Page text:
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Histochem Cell Biol. 2016 Sep;146(3):281-8. doi: 10.1007/s00418-016-1446-3. Epub 2016 May 9.

Eccentric localization of catalase to protect chromosomes from oxidative damages during meiotic maturation in mouse oocytes.

Author information

1
Department of Genetic Engineering, College of Biotechnology and Bioengineering, Sungkyunkwan University, Suwon, Gyeonggi-do, 440-746, Korea.
2
Department of East-West Medical Science, Graduate School of East-West Medical Science, Kyung Hee University, Yongin, South Korea.
3
Division of Radiation Cancer Research, Korea Institute of Radiological and Medical Sciences, Seoul, Republic of Korea.
4
Department of Genetic Engineering, College of Biotechnology and Bioengineering, Sungkyunkwan University, Suwon, Gyeonggi-do, 440-746, Korea. ohjs@skku.edu.

Abstract

The maintenance of genomic integrity and stability is essential for the survival of every organism. Unfortunately, DNA is vulnerable to attack by a variety of damaging agents. Oxidative stress is a major cause of DNA damage because reactive oxygen species (ROS) are produced as by-products of normal cellular metabolism. Cells have developed eloquent antioxidant defense systems to protect themselves from oxidative damage along with aerobic metabolism. Here, we show that catalase (CAT) is present in mouse oocytes to protect the genome from oxidative damage during meiotic maturation. CAT was expressed in the nucleus to form unique vesicular structures. However, after nuclear envelope breakdown, CAT was redistributed in the cytoplasm with particular focus at the chromosomes. Inhibition of CAT activity increased endogenous ROS levels, but did not perturb meiotic maturation. In addition, CAT inhibition produced chromosomal defects, including chromosome misalignment and DNA damage. Therefore, our data suggest that CAT is required not only to scavenge ROS, but also to protect DNA from oxidative damage during meiotic maturation in mouse oocytes.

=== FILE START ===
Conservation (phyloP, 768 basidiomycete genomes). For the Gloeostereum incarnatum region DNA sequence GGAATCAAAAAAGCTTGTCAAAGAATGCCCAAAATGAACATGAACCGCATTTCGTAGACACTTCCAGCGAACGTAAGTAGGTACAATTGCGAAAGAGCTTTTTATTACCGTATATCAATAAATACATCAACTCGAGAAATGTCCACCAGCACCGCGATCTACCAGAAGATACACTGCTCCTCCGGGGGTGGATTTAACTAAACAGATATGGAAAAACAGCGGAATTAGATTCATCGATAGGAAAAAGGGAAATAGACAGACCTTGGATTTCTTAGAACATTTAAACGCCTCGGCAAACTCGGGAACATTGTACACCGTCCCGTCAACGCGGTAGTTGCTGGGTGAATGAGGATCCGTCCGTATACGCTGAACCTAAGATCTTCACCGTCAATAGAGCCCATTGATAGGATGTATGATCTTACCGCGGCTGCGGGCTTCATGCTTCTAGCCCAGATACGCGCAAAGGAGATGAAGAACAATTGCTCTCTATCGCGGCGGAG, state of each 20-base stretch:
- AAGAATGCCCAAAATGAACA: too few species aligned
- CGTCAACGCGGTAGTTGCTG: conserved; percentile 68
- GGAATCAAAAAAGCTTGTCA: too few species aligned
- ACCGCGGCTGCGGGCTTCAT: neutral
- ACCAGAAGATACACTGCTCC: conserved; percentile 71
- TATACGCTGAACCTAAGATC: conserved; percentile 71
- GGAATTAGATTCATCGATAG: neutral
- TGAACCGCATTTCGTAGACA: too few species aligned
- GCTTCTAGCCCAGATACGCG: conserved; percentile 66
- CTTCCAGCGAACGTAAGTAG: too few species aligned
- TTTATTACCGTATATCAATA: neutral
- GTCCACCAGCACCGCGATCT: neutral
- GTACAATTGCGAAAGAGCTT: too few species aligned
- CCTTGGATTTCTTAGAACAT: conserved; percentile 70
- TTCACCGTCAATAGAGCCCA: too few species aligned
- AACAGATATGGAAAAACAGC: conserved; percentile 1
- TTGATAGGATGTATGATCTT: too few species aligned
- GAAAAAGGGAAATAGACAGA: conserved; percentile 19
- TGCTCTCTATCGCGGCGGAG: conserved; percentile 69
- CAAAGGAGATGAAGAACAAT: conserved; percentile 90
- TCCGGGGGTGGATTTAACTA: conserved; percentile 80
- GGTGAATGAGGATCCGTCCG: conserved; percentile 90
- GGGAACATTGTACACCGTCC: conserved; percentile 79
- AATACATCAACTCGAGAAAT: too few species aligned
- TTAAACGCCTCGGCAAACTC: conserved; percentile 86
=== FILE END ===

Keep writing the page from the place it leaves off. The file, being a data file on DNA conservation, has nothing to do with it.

KEYWORDS:

Antioxidant enzymes; Catalase; DNA damage; Oocyte; Reactive oxygen species

PMID:
27160095
DOI:
10.1007/s00418-016-1446-3
[Indexed for MEDLINE]

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